By Ossie Bladine • Editor • 

Inspired by folk, musician creates an original sound

Winn Shultz is excited for another homecoming show tonight at Cornerstone Coffee Roasters.

The 2007 Mac High graduate spent many days playing around town with friends, experimenting with songwriting and recording. They would often perform downtown ­— street busking, it’s called — and also at venues like Cornerstone and 3rd Street Pizza. Shultz played in local bands The Burning Times, The Howlers and Blonde Murphy, and fronted his own group, Winn Shultz and the Moon Dogs.

His last gig at Cornerstone was nearly three years ago, when a few friends joined him to jam for the listeners. This time around, it’ll be just him, an acoustic guitar, a harmonica and a piano.

Today, Shultz is enjoying the budding music scene in Pendleton, attending community college and preparing to enroll in a music education program. He said the Eastern Oregon town has become a popular stop for bands traveling between Portland and Boise, with five or six venues to choose from. 

The son of two musicians, Shultz finds inspiration in the folk music of the 1960s. 

“I’ve spent a lot of time with folk records like Joan Baez, Donovan, Bob Dylan and so on,” he said. Those influences are evident in his songs, often crisp and airy melodies that build as they move along. He also mixes in flamenco, blues, rock and contemporary indie elements.

“I try to breathe life into each song. ... I don’t really go in as a songwriter with anything preconceived,” he said. “I like to use a lot of open chords, allowing them to ring out, instead of barring chords. Really just try to make it tasteful.”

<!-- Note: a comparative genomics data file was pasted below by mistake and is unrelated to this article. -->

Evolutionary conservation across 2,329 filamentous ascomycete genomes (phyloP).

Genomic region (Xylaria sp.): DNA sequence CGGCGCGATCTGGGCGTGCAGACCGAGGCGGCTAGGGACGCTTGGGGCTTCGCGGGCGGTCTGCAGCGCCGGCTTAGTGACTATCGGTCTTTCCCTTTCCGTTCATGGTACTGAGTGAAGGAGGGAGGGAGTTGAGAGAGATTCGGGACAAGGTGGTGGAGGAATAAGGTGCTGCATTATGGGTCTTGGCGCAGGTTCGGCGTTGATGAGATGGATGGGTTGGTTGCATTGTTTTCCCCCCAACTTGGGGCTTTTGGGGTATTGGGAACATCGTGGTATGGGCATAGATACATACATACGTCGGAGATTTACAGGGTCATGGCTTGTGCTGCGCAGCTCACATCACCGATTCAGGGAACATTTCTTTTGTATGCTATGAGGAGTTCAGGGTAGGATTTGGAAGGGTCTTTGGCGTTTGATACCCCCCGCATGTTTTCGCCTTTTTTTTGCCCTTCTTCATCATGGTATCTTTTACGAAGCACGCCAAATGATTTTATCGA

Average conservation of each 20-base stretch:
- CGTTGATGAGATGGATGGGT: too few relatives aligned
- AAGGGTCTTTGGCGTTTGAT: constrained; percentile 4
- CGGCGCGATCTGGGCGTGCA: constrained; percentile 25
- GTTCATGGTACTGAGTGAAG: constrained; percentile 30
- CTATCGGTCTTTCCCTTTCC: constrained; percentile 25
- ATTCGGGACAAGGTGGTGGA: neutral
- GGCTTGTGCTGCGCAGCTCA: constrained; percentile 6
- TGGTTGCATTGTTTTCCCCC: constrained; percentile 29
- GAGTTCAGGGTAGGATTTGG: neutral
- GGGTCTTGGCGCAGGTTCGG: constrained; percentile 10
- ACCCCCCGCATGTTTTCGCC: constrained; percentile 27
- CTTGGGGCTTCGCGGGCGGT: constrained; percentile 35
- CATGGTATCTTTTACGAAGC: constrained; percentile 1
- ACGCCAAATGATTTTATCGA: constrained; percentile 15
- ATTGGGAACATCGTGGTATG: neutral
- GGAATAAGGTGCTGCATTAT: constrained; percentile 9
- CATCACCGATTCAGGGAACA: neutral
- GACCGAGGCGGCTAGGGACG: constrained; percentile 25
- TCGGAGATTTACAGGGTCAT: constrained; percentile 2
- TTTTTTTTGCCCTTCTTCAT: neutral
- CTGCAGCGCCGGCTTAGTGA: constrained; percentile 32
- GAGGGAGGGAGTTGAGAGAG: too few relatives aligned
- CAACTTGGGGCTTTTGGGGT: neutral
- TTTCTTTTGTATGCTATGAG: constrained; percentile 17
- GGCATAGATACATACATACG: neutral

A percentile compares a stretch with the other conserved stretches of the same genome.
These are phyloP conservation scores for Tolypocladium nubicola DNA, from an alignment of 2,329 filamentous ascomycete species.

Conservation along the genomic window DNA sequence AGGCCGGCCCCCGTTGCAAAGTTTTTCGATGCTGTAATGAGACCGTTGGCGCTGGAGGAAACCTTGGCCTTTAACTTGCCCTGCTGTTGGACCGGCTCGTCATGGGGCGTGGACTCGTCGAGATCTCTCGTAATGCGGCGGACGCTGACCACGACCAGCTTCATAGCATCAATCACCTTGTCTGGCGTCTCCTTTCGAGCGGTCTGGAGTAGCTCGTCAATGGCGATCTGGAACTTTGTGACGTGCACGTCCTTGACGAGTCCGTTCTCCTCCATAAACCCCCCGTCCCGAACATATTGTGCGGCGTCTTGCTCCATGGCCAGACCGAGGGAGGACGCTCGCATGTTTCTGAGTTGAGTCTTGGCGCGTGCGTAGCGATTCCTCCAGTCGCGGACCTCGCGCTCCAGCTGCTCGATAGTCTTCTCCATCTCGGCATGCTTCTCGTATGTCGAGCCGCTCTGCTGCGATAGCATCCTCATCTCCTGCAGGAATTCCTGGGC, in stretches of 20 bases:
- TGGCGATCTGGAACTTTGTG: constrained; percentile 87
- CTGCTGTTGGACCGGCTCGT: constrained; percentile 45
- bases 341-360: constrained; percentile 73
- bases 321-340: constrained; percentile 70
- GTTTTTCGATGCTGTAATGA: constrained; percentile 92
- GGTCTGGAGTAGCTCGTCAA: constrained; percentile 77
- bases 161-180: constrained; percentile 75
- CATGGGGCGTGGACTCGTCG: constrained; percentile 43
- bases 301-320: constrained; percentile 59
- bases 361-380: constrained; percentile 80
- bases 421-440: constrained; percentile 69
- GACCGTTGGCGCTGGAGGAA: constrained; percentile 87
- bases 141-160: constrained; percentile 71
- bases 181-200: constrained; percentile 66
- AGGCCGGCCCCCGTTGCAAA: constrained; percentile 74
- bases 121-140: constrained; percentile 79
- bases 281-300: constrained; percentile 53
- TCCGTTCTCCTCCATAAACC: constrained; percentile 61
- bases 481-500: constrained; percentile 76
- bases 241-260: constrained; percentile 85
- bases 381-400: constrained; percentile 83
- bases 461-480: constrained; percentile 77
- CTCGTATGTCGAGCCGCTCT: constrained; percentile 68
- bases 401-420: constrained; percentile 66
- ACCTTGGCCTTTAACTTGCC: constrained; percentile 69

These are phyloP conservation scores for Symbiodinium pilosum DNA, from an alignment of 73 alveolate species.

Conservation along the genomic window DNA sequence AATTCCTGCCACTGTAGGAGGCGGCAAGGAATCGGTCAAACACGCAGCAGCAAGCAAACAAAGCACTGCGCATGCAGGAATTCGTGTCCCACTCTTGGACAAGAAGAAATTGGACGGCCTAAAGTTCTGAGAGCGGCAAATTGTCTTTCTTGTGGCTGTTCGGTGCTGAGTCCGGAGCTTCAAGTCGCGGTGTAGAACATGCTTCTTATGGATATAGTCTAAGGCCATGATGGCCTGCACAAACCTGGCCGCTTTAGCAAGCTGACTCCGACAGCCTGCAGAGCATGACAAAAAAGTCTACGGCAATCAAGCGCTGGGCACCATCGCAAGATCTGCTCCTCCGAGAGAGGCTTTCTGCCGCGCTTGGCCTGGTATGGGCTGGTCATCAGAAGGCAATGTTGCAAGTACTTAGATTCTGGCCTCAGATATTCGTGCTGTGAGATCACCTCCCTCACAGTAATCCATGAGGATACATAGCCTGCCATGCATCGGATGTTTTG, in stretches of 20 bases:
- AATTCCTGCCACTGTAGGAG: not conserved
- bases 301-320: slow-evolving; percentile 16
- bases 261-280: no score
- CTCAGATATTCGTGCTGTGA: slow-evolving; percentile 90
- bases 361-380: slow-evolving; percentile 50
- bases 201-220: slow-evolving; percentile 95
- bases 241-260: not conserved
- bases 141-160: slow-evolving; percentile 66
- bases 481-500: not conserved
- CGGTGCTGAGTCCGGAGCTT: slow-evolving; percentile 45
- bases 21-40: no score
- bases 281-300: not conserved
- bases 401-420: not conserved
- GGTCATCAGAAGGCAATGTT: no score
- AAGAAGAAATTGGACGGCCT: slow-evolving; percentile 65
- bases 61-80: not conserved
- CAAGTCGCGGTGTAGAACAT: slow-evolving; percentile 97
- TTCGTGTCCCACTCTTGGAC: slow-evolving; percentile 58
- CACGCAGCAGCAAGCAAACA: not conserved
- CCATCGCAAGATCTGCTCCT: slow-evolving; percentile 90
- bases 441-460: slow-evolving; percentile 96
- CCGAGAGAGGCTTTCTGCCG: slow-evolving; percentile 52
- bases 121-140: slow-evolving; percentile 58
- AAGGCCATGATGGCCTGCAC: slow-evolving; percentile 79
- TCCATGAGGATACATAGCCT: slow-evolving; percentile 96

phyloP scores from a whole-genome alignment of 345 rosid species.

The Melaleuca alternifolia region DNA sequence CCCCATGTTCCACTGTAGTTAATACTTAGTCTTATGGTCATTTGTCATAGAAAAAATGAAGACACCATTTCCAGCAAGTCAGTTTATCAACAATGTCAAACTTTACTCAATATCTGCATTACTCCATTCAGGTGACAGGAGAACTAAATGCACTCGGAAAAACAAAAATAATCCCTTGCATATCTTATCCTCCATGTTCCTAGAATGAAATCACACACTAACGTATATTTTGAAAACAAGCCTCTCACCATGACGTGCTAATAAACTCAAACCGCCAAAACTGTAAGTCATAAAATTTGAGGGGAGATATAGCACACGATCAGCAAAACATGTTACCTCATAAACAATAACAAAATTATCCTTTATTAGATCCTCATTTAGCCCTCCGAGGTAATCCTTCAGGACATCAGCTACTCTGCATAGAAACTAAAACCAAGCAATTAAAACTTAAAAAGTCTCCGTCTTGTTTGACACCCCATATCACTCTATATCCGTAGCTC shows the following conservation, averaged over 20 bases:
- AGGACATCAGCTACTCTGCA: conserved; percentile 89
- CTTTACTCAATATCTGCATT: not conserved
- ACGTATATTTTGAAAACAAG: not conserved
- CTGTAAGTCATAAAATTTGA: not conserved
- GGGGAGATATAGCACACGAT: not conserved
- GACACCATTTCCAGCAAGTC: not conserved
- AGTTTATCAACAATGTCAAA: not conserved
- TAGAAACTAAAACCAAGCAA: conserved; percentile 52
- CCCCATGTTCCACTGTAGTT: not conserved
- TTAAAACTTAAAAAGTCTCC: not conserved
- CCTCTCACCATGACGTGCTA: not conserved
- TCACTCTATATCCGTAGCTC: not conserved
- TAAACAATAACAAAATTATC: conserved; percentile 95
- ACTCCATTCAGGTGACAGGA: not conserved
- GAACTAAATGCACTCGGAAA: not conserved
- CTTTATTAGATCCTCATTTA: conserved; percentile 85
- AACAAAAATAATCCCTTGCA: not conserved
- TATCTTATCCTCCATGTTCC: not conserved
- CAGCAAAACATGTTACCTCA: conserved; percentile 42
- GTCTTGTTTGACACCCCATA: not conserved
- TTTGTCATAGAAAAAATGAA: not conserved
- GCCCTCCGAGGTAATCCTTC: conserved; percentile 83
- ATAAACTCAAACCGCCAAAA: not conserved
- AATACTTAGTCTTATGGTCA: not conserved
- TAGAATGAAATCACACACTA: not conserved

Shultz has a selection of homemade recordings streaming on Many of those are becoming tracks on Shultz’s upcoming debut album, which he hopes to have pressed by the end of the summer. In observance of his folk roots, he plans to release the album on vinyl record as well as in digital form.   

Before moving to Pendleton, Shultz lived for a time in Portland, where he formed the Indigo Art Tribe. “It was kind of like an animal project,” he said. “At one point, we had a solid four piece band with two guitars, bass, drums, and three of us sang.”

The group disbanded earlier this year, allowing Shultz to focus on a solo album. When that’s complete, he hopes to again find some like-minded musicians and form another group. 

“Playing solo is fun; you really get to improve your chops and work on skills.” he said. “But feeding off other musicians and collaborating on ideas is a lot more fun. You can really paint a larger picture.”

Shultz’s set will begin at 7 p.m. tonight at Cornerstone. 

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